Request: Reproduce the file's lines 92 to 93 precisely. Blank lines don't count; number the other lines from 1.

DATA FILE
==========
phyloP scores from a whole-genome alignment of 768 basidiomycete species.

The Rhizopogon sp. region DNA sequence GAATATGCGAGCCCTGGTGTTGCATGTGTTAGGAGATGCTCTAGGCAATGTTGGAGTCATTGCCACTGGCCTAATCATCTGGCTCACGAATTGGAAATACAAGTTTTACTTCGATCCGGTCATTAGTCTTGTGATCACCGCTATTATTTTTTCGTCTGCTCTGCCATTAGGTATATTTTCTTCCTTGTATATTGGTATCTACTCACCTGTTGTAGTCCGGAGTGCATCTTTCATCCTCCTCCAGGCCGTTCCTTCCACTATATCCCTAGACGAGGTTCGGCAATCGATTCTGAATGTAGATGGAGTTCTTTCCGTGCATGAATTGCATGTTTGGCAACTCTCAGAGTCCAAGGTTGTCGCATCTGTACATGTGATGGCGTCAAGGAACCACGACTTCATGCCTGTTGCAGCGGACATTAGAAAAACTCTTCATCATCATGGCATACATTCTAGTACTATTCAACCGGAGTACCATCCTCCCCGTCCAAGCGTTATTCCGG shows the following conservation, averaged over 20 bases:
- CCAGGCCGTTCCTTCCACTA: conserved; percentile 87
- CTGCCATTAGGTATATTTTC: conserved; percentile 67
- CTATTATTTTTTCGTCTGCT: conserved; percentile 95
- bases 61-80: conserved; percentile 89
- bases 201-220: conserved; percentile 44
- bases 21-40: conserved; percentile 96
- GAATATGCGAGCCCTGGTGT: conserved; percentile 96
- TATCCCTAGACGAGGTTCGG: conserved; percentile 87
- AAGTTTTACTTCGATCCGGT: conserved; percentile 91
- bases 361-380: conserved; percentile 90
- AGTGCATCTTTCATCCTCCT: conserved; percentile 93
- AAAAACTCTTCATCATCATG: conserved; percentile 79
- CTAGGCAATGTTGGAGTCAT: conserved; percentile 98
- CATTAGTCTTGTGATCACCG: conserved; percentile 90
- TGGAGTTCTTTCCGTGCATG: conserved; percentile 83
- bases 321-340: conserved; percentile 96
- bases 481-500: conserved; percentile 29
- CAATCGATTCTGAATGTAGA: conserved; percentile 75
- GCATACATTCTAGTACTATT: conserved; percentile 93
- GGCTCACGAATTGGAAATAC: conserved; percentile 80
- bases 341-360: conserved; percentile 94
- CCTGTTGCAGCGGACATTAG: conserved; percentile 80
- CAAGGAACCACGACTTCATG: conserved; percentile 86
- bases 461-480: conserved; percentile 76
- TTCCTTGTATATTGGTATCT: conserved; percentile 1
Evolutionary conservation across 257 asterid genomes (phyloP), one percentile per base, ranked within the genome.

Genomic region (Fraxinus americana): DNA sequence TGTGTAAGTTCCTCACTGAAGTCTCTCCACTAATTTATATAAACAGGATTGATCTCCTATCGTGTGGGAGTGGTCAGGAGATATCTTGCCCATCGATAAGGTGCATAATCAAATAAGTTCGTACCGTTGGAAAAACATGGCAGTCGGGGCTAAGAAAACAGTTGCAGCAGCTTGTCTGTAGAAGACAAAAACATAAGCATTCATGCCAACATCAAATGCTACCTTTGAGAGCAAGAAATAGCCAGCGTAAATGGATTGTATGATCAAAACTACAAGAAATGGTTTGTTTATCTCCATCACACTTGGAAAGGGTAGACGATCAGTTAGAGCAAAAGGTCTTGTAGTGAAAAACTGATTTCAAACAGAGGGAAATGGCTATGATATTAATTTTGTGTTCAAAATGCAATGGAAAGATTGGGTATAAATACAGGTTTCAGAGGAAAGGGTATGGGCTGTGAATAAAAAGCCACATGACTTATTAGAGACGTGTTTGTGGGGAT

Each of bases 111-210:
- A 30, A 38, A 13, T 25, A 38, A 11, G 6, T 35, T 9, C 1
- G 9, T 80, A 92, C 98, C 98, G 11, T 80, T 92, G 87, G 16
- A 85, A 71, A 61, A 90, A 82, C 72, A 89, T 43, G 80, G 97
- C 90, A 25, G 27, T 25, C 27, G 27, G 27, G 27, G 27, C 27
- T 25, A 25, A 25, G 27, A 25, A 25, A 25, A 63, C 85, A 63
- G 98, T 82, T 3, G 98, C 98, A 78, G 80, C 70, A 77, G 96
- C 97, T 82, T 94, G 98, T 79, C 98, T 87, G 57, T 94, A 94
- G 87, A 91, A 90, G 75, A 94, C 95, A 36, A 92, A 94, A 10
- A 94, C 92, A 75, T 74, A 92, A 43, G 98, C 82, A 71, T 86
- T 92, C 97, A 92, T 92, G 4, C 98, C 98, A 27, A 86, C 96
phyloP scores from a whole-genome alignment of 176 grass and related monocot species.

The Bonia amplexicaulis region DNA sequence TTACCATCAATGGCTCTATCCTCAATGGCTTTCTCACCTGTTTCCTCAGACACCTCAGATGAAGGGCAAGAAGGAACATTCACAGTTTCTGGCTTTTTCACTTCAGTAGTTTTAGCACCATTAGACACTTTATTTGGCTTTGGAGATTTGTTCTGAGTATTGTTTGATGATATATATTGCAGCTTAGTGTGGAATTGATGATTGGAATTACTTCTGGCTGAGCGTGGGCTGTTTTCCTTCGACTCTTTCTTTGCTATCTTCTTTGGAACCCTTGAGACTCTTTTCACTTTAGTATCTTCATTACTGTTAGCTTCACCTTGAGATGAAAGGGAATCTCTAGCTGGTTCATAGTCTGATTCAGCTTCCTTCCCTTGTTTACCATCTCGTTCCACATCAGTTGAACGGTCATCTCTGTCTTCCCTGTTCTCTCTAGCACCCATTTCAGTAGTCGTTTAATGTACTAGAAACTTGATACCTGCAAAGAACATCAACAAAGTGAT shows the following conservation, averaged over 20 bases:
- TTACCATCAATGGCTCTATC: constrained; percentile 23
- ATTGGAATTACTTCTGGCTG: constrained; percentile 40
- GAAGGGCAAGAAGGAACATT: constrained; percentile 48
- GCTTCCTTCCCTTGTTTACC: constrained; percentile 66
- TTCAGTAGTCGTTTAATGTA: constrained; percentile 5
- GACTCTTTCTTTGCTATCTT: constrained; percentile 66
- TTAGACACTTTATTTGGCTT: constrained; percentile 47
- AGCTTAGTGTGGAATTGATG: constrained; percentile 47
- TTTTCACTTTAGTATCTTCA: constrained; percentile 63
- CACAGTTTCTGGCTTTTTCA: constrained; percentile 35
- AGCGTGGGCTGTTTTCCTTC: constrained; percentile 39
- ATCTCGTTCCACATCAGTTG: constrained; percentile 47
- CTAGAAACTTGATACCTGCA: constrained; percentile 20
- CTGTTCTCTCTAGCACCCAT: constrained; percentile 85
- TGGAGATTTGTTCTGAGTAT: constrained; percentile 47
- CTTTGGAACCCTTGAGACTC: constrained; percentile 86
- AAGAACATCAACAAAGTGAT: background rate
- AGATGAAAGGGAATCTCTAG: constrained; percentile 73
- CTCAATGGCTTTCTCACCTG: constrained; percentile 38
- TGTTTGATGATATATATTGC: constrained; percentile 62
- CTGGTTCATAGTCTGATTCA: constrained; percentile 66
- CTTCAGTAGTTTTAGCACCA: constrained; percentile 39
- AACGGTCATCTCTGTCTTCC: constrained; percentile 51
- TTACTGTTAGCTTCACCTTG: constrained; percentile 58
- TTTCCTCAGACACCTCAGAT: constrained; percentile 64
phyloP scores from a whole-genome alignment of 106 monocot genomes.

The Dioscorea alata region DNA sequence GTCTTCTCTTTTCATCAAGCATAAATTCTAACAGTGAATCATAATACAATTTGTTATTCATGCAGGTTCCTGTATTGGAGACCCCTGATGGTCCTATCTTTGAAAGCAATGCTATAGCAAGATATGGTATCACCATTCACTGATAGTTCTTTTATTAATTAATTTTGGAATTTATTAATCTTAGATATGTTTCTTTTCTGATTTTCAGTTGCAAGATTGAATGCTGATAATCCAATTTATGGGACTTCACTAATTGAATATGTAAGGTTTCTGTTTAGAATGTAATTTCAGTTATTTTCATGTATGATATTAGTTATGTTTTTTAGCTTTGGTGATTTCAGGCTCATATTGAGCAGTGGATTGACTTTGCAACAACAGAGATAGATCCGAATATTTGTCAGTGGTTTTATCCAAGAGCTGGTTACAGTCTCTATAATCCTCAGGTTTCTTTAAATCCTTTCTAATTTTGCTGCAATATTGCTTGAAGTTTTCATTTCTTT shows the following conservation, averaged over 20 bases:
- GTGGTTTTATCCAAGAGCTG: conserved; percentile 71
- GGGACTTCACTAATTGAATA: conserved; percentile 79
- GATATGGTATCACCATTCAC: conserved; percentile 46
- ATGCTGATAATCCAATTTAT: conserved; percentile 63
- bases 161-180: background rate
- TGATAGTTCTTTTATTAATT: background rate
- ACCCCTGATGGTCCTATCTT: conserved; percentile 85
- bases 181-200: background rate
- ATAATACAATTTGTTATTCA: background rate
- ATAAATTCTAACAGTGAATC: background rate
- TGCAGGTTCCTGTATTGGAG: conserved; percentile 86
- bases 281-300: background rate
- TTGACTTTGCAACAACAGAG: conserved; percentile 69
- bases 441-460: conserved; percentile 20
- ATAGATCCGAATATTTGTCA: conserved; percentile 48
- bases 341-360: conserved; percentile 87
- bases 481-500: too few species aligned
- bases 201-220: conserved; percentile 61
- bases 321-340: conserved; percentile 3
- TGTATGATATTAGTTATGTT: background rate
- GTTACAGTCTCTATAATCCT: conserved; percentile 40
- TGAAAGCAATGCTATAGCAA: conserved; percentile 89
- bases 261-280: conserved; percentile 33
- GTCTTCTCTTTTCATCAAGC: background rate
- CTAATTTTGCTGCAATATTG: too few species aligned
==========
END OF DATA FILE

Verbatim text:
- bases 261-280: conserved; percentile 33
- GTCTTCTCTTTTCATCAAGC: background rate